Christianity is entering the phase of a plane crash, with Islam in the queue and Buddhism not far behind. The secular era is inexorable but it is not as such anti-religion so much as inducing Reformations. But I think Christianity is starting to disintegrate. At the same time Christians are not required by some ‘secular’ dogma to abandon religion or Christianity. Let me suggest an exit vehicle for a religion with some remarkable properties and legacies often unappreciated by secular humanists:
atheism is a dialectical issue. The question of ‘god’ is metaphysical and has no resolution. Faith, or atheism, are equally flawed. Agnosticism has its own problems but is the only tenet left for most. The dialectic can lead to three phases of doubt, reconsideration and agnostic neutrality. No secular dogma can enforce a solution to this dialectic. Using darwinism to enforce atheism is a ridiculous fiasco.
It does not follow that we can accept traditional god legacies: pop theism which replaced the IHVH (unspoken name of god) very anciently and turned monotheism into a form of idolatry. Here the Feuerbachian ‘atheist’ will carry the day. Pop atheism is as bad as pop theism, but a few versions of atheism will probably become dominant. But, to take an example, Bennett (a de facto atheist undeclared) defined ‘god’ as the reconciling force in the cascade of cosmic triads (like the negation of the negation, but quite different). Ingenious, perhaps more hogwash, but a reminder that we can’t negate ‘god’ without defining him. There are too many different definitions.
We have suggested a series of leftist oriented churches (cf. Last and First Men, the ‘virtual church of the Holy Brick, and hyparchic future churches, useful nonsense).
But we can recommend a new form of ‘atheist’ Christianity: renouncing idolatrous monotheism without necessarily renouncing the ‘god’ concept, which might be renamed…
It would be easy to create a far superior form of that religion, but with an assumption about a probable future: that the tradition will not hold. This new Christianity will be in transition to a new and superior secularism based in science, in Feuerbach, but also in Kant, Hegel, Schopenhauer, and with a true spiritual psychology and practice beyond the crude idiocy of Christian doctrine current. Biblical criticism will deal with historical mythology in the Bible…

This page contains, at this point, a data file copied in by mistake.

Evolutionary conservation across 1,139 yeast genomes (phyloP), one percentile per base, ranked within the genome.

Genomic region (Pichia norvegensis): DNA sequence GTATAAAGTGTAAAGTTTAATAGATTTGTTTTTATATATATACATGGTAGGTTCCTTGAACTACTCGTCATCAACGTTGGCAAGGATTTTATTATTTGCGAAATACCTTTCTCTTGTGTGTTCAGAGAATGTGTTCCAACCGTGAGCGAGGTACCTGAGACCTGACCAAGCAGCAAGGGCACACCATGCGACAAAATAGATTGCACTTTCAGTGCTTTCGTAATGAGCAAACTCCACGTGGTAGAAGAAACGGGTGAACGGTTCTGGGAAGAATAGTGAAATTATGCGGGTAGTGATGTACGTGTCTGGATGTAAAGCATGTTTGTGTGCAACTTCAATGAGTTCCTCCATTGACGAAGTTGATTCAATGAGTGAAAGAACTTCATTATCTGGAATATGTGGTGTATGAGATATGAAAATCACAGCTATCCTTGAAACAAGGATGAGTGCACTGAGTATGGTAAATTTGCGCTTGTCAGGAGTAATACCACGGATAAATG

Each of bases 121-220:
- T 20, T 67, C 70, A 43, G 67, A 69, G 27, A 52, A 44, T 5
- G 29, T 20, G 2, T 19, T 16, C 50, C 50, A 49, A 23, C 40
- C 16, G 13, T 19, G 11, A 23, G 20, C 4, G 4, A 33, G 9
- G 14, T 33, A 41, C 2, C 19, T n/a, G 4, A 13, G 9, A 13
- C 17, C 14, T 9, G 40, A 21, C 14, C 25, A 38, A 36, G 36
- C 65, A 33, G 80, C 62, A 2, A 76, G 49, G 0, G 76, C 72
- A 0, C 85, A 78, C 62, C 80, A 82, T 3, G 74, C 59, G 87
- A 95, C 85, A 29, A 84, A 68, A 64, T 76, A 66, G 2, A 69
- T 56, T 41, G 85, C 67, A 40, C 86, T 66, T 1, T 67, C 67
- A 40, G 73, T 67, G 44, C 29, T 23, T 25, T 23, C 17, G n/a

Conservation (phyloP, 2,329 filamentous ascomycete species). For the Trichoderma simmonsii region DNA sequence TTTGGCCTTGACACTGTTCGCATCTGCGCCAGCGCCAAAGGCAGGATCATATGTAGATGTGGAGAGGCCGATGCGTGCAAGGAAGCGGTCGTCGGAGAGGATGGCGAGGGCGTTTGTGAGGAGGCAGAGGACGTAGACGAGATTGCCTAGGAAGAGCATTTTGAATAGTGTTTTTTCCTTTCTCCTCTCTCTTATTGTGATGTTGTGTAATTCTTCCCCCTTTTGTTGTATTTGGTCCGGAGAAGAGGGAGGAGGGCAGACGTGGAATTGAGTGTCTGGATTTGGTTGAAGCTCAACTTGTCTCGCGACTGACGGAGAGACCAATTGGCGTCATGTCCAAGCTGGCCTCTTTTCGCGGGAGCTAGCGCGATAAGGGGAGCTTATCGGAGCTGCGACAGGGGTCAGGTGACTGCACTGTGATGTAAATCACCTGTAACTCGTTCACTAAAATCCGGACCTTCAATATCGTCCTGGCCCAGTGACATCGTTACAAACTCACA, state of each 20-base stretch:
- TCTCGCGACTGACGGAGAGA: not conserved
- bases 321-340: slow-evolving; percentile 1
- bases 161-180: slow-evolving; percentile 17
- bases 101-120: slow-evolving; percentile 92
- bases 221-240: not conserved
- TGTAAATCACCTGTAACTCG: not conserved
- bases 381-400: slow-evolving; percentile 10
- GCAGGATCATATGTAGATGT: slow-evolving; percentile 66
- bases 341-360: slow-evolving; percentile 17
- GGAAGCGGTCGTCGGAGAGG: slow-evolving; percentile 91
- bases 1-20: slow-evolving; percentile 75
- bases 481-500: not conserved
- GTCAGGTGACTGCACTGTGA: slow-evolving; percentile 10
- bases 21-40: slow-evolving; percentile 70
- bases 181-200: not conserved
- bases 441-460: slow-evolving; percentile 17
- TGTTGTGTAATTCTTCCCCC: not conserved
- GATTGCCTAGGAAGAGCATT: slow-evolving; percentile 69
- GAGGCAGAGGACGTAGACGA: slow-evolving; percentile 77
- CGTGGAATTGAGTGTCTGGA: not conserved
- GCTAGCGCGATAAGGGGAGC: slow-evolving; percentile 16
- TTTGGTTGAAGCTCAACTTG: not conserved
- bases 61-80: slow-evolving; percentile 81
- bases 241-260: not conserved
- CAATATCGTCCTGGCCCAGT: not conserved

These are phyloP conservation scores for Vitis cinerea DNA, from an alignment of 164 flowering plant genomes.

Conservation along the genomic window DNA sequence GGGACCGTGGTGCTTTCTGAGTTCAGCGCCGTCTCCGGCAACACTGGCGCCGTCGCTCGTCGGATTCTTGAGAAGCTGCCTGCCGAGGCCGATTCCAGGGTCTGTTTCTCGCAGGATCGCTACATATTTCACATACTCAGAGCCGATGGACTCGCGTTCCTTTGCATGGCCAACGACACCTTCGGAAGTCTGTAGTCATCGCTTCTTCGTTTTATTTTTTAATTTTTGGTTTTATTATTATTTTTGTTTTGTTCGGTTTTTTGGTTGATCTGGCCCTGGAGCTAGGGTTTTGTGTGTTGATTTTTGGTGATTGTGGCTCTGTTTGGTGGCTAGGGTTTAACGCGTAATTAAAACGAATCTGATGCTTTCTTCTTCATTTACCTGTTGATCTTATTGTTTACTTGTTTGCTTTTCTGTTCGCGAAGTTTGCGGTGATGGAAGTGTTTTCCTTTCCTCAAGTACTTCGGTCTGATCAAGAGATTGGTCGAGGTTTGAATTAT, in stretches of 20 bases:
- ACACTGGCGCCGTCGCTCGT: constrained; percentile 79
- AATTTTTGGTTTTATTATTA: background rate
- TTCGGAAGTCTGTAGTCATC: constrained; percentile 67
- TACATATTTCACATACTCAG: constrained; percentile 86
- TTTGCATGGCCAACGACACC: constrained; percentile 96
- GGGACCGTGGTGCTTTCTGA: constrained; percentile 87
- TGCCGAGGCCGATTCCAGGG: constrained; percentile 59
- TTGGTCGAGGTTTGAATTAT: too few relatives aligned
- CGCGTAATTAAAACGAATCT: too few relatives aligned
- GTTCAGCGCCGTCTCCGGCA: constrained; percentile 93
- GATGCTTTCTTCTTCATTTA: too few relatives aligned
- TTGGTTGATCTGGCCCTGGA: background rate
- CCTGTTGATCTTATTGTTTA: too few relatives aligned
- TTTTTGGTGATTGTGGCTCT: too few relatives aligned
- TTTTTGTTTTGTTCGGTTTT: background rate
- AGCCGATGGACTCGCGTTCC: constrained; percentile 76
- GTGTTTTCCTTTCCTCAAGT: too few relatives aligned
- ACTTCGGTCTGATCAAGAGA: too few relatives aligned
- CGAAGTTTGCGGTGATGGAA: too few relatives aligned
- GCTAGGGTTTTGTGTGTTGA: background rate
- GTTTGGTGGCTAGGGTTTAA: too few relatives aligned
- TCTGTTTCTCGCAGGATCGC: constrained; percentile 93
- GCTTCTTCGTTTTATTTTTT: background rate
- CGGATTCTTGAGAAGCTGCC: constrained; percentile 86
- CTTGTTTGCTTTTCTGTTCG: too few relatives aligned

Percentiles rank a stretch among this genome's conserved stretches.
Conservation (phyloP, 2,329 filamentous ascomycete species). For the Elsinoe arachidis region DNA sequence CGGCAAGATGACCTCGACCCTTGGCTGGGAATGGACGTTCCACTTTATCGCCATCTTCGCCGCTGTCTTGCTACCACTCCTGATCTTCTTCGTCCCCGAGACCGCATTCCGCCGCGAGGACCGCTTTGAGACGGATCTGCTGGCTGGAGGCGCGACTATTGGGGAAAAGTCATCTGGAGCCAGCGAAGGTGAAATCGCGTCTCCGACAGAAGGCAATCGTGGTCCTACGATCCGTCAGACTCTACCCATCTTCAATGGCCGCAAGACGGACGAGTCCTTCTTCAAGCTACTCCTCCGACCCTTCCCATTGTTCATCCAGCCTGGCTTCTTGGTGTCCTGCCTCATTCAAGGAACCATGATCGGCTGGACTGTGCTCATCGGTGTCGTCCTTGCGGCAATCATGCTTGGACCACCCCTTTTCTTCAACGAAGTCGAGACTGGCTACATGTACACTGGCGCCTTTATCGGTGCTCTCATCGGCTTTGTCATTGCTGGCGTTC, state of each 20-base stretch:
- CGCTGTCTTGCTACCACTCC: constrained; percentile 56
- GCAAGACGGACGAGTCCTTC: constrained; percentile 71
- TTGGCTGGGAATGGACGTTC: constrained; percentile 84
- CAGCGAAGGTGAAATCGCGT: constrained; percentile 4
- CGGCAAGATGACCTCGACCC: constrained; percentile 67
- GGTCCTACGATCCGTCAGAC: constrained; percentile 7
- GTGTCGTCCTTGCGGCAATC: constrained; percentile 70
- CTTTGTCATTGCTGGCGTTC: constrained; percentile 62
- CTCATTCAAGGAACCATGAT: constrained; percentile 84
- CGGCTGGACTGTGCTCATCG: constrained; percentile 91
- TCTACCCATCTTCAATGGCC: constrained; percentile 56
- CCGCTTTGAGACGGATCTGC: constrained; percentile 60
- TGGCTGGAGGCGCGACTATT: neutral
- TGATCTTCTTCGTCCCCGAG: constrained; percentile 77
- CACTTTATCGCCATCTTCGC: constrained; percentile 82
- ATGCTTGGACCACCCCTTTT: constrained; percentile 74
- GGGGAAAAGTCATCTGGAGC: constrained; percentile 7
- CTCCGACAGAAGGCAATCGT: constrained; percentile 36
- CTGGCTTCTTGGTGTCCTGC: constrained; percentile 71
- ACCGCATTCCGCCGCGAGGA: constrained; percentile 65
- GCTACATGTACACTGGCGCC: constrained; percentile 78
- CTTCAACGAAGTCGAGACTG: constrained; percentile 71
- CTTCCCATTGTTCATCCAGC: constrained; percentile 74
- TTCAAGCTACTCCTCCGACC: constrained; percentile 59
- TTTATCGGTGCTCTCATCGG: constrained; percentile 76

Why bother? The answer is that mediating religious questions has become inevitable given the collapse of secularism into Iron Cage ideology. We can suggest not lingering in the past of religion, and yet requiring of our future that it at least understand what happened with Christianity: we suggested a minimal church of historical memory: an attempt to understand the dynamics of the Christian religion which most strangely has a deep spiritual component unknown to us beyond its outer historical form as a religious product of the Roman era…Understanding what happened with this religion is not so simple and hasn’t been achieved by secular humanists. Christians are so confused they have missed the spiritual domain completely and are herded along by a religion that treats them like sheep.
We may never know the occult riddle of the Christian beginning buried in disinfo, but the left needs a better understanding of its own position and of the legacy of religion in world history. Then and only then will the essential gist of the Feuerbachian age be realized. In any case Christian communists, like the Quakers, who anticipated this ‘exit strategy for Christianity’ in their curious train wreck, and who picked up the task of abolition, have to be welcomed on the left and their numbers would likely be greater than that of the left itself. This can be welcomed but without any retrograde or reactionary nonsense sure to attempt to come to the for and vitiate the left. The left renounced religion for good reason and should be tolerant and yet tolerate no nonsense from the trojan horse artists sure to use religion to create reactionary strategies. The simple answer is for the left to do religion better than religionists, with a certain reserve. And the move beyond archaic religion as such.